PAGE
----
Singing Shepherdess lands BBC judging job
A Northumberland farmer's wife whose astonishing voice led to her being dubbed The Singing Shepherdess has landed a job on a prime time TV talent show alongside former Spice Girl Geri Horner.
Sophie Armstrong, who lives near Wooler, has been hired as a judge on BBC One’s All Together Now, which starts this Saturday at 7.15pm.
It’s a huge break for mum-of -two Sophie, who spends her days helping her husband Tom tend their flock of 4,500 sheep and her nights performing in pubs and clubs across the North East.
“I have to pinch myself to think this is happening to me, I still can’t believe it,” said Sophie.
All Together Now is the BBC’s replacement for The Voice with Tom Jones and Olly Murs, which has switched to ITV.
The new show, which is hosted by Geri, who first found fame in her trademark Union Jack dresses as Ginger Spice, and comedian Rob Beckett, who made his name on TV programmes I’m A Celebrity and 8 Out Of 10 Cats, is a singing contest with a twist.
Contestants perform in front of 100 professional singers like Sophie who judge how good they are. If they like what they hear, the judges stand up and join in singing with the contestant.
Whoever gets the most judges – recruited from across the UK and including cruise ship performers, drag queens, West End stage and opera singers and former X Factor finalists – to stand up goes through to the grand final to be broadcast in March where the winner scoops a £50,000 cash prize.
Sophie, 46, normally performs as the voice of the hugely popular band Summerland, alongside Berwick-based guitarist Gary Shearer, and also stars in her own shows, singing her favourite jazz numbers.
But a pal spotted an advert on Facebook from a TV production company looking for talented singers keen to appear on a new show and thought Sophie would be perfect.
“They said they were asking for people with loud voices and strong opinions, which my husband Tom will tell you sort of fits with me, but I wasn’t really interested,” said Sophie.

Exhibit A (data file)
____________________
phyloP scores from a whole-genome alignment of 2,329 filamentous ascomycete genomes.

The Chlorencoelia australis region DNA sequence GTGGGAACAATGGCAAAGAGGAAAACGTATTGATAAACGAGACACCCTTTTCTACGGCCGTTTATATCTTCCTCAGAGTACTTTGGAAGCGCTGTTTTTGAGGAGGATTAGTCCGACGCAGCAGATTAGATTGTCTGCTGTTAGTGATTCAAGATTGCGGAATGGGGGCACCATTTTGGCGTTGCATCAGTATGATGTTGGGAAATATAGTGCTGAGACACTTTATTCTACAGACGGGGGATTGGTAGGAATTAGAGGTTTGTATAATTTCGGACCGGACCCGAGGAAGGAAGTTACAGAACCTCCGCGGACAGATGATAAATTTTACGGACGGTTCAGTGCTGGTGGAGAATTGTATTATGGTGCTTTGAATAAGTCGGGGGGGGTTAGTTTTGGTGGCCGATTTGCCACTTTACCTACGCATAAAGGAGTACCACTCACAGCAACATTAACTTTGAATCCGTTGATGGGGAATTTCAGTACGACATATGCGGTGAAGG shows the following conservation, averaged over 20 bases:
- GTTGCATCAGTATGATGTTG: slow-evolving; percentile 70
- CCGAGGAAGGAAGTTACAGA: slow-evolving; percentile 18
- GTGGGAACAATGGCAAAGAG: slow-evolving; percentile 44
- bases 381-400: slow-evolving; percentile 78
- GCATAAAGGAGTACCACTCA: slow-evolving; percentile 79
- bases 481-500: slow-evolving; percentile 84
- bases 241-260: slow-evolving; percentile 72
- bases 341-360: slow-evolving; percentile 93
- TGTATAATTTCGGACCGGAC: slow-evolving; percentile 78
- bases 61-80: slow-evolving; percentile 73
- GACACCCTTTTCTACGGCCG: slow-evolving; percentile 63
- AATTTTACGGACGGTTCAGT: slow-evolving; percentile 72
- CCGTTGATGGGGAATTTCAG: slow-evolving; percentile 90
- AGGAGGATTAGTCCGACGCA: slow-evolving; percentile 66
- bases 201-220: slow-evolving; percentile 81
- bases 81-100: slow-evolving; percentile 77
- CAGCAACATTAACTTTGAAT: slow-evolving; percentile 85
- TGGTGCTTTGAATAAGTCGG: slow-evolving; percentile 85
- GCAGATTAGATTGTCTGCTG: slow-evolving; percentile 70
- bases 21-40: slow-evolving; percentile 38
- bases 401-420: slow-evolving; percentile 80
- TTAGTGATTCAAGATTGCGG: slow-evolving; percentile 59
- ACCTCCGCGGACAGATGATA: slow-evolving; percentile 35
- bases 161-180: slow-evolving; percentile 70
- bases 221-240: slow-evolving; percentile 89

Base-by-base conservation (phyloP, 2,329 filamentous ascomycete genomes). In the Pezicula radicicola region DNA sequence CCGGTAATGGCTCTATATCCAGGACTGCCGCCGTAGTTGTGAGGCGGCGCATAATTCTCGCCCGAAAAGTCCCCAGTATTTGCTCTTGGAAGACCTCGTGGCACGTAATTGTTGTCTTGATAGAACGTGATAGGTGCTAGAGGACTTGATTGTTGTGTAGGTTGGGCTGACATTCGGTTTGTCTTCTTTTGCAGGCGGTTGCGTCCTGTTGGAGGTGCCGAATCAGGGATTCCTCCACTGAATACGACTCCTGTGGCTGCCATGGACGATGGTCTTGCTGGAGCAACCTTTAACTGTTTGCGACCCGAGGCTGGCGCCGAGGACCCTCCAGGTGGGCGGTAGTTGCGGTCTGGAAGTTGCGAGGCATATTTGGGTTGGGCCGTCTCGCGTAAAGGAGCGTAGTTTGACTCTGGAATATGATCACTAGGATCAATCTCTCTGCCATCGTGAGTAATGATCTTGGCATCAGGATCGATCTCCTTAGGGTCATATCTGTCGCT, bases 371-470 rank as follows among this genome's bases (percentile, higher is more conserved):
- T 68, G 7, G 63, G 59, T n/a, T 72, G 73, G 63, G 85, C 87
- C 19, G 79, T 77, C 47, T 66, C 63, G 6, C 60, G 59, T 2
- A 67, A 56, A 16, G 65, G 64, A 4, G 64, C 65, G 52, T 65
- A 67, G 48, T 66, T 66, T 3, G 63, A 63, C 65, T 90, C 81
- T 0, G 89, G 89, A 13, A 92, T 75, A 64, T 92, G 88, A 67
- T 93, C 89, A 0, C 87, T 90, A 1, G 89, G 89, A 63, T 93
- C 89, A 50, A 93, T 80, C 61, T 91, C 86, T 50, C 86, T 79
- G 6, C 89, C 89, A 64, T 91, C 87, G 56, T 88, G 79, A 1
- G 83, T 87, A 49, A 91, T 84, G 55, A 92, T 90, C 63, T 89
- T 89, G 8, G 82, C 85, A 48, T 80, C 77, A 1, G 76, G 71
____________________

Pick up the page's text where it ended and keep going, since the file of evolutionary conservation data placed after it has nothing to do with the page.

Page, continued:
“Anyway, I was persuaded to send off an email not expecting to hear anything back, but a week later I got a call from the people at Remarkable TV, the company that make shows like Pointless with Alexander Armstrong, asking me to go down to London for an audition.
“I’ve never been so terrified in my life. I had to sing three songs and afterwards had a 90-minute interview. They wanted to know all about my life on the farm and the sheep and being a shepherdess on top of what sort of music I was into.
“As I left to get the train back home I thought that’s the first and last TV audition I’ll ever have, but a few days later they rang and said I was hired as a judge. It was fantastic!”
Viewers will see Sophie sitting in the same row as Geri Horner in the wall of judges.
Sophie said: “We all had to learn more than 100 songs so we can join in with anything the contestants might sing. It was a brilliant experience rehearsing with 99 other pitch-perfect performers, it was like belonging to some sort of special family.
“When you spend your life going out at night after a hard day on the farm to ply your trade as a solo singer it can be tough, so it was a real thrill to be up there with so many other wonderful voices.”